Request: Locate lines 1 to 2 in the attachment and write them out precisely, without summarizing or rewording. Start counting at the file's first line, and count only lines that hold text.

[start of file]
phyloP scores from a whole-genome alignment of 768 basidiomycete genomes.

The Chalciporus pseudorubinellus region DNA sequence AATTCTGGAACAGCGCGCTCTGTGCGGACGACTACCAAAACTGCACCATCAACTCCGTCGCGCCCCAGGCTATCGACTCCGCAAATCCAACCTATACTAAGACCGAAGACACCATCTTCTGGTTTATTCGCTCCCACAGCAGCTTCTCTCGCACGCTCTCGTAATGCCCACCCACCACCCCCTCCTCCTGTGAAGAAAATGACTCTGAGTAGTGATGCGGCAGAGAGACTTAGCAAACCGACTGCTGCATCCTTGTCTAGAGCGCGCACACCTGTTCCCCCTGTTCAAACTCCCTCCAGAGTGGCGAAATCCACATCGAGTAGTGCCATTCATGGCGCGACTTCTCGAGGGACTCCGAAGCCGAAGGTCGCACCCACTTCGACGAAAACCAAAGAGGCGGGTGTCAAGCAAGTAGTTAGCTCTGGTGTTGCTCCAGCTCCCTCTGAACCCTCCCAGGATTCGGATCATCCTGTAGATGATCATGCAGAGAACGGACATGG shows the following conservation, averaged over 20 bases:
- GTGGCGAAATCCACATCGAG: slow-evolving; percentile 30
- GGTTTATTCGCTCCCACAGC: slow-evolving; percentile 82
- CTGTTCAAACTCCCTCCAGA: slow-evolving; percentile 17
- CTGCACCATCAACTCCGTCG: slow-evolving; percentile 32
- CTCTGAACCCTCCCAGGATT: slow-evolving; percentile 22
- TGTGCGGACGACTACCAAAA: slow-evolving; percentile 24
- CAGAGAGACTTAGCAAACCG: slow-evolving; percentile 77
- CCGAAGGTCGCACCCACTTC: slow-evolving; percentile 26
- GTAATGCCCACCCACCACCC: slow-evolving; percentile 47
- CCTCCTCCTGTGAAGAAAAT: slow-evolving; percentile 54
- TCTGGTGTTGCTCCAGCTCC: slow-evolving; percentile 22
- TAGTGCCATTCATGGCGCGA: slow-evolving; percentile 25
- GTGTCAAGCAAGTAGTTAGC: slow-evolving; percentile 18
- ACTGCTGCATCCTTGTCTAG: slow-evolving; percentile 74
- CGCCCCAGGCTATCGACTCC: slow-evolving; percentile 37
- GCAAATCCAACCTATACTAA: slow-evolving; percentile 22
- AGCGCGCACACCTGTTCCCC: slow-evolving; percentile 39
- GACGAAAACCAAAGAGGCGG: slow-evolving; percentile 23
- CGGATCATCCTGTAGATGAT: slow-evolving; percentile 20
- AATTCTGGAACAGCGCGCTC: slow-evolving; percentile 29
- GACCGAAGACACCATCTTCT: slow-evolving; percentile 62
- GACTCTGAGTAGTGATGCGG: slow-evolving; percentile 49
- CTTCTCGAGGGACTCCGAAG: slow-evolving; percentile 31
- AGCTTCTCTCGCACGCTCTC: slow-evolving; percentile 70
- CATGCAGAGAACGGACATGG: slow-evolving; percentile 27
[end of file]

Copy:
phyloP scores from a whole-genome alignment of 768 basidiomycete genomes.

The Chalciporus pseudorubinellus region DNA sequence AATTCTGGAACAGCGCGCTCTGTGCGGACGACTACCAAAACTGCACCATCAACTCCGTCGCGCCCCAGGCTATCGACTCCGCAAATCCAACCTATACTAAGACCGAAGACACCATCTTCTGGTTTATTCGCTCCCACAGCAGCTTCTCTCGCACGCTCTCGTAATGCCCACCCACCACCCCCTCCTCCTGTGAAGAAAATGACTCTGAGTAGTGATGCGGCAGAGAGACTTAGCAAACCGACTGCTGCATCCTTGTCTAGAGCGCGCACACCTGTTCCCCCTGTTCAAACTCCCTCCAGAGTGGCGAAATCCACATCGAGTAGTGCCATTCATGGCGCGACTTCTCGAGGGACTCCGAAGCCGAAGGTCGCACCCACTTCGACGAAAACCAAAGAGGCGGGTGTCAAGCAAGTAGTTAGCTCTGGTGTTGCTCCAGCTCCCTCTGAACCCTCCCAGGATTCGGATCATCCTGTAGATGATCATGCAGAGAACGGACATGG shows the following conservation, averaged over 20 bases: